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  • Cytomegalovirus (CMV) [si-to-MEG-uh- lo-vi-rus] is a virus that infects most people worldwide.
  • CMV spreads from person to person by direct contact.
  • Although CMV infection is usually harmless, it can cause severe disease in persons with weakened immune systems.
  • There is no treatment for CMV infection.
  • Prevention centers on good personal hygiene, especially frequent handwashing.

What is cytomegalovirus?

Cytomegalovirus, or CMV, is a common virus that infects most people worldwide. CMV infection is usually harmless and rarely causes illness. A healthy immune system can hold the virus in check. However, if a person’s immune system is seriously weakened in any way, the virus can become active and cause CMV disease.

What is the infectious agent that causes cytomegalovirus infection?

Cytomegalovirus is a member of the herpesvirus family. Other members of the herpesvirus family cause chickenpox, infectious mononucleosis, fever blisters, and genital herpes. These viruses all share the ability to remain alive, but dormant, in the body for life.

A first infection with CMV usually causes no symptoms. The virus continues to live in the body silently without causing obvious damage or illness. It rarely becomes active for the first time or reactivates (causes illness again in the same person) unless the immune system weakens and is no longer able to hold the virus in check.

Where is cytomegalovirus found?

CMV is found worldwide. The virus is carried by people and is not associated with food, water, or animals.

How do people get infected with cytomegalovirus?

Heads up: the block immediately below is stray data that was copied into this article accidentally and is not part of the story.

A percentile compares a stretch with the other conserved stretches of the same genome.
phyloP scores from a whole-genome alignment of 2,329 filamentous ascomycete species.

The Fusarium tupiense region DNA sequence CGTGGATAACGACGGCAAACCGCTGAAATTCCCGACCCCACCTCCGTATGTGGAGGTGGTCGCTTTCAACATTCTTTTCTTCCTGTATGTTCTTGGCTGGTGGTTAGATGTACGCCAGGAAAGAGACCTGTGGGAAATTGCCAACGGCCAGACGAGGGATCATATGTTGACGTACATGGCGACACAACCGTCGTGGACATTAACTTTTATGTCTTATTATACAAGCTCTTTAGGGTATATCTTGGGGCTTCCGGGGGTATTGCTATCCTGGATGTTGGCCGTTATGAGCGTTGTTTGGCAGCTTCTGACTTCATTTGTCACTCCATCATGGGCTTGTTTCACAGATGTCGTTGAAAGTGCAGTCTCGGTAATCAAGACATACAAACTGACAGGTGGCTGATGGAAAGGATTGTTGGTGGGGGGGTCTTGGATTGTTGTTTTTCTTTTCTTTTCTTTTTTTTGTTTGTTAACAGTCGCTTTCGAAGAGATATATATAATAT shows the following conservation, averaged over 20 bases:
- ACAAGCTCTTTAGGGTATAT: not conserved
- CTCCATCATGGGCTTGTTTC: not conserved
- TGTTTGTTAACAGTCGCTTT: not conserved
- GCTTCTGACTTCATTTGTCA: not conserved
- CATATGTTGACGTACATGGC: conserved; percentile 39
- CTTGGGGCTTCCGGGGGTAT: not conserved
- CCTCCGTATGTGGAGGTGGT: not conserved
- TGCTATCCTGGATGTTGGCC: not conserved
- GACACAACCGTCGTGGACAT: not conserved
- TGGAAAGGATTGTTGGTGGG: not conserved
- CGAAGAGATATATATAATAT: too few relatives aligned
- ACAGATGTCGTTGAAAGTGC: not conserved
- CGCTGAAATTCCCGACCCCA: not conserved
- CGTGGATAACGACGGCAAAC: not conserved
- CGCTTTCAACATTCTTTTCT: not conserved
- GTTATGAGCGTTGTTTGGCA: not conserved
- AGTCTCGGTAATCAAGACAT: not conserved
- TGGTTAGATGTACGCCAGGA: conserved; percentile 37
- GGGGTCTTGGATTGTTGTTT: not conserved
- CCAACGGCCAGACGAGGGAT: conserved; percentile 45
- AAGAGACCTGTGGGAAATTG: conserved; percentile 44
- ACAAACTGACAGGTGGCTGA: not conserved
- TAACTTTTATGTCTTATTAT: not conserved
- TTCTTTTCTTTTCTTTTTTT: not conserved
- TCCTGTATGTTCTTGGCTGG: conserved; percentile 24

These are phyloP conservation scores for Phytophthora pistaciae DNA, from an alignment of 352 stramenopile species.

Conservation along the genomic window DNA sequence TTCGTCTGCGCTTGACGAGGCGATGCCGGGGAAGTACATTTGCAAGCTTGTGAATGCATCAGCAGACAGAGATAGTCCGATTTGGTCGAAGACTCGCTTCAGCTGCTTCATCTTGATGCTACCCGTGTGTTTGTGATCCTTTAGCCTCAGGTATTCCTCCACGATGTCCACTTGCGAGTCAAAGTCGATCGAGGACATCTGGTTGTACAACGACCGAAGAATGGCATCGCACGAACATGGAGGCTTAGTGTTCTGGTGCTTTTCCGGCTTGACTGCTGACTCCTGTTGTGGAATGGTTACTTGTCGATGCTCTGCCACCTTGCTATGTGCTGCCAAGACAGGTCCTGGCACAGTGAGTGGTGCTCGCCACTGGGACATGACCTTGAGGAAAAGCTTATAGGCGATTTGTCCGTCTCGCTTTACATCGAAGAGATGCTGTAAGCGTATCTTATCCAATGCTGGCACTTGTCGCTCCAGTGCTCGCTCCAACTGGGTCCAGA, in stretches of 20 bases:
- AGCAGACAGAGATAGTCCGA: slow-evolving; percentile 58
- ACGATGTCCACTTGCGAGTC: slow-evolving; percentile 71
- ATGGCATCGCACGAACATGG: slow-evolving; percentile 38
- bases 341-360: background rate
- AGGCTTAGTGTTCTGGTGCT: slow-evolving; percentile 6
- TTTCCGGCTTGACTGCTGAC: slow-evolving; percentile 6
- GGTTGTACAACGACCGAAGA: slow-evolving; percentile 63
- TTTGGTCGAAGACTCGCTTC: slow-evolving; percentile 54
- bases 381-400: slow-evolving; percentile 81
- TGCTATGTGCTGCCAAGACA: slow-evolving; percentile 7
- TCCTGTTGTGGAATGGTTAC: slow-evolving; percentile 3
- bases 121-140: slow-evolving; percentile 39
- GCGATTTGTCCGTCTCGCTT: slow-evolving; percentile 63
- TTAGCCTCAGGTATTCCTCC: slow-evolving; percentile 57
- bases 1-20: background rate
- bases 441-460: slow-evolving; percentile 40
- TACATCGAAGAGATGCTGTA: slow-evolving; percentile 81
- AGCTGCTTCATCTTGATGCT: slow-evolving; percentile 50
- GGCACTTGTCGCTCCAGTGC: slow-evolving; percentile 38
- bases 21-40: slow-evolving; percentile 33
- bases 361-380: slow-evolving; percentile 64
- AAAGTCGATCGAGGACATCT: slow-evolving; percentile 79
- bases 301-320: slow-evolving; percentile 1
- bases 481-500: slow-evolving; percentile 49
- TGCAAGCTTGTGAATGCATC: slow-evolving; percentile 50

CMV is spread from person to person. Any person with a CMV infection, even without symptoms, can pass it to others. In an infected person, the virus is present in many body fluids, including urine, blood, saliva, semen, cervical secretions, and breast milk.

CMV can be spread by any close contact that allows infected body fluids to pass to another person. CMV can spread in households and child-care centers through hand-to-mouth contact with infected body fluids. CMV can spread by sexual contact, blood transfusions, organ transplants, and breastfeeding. CMV can also be passed from an infected pregnant woman to her fetus or newborn.

Who is at risk for cytomegalovirus?

Anyone can become infected with CMV. Almost all people have been exposed to CMV by the time they are adults, but the virus usually does not make otherwise healthy people sick. However, some people are at increased risk for active infection and serious complications:

  • Babies born to women who have a first-time CMV infection during pregnancy
  • Pregnant women who work with infants and children
  • Persons with weakened immune systems, including cancer patients on chemotherapy, organ transplant recipients, and persons with HIV infection

What are the signs and symptoms of cytomegalovirus?

Active infection in otherwise healthy children and adults can cause prolonged high fever, chills, severe tiredness, a generally ill feeling, headache, and an enlarged spleen.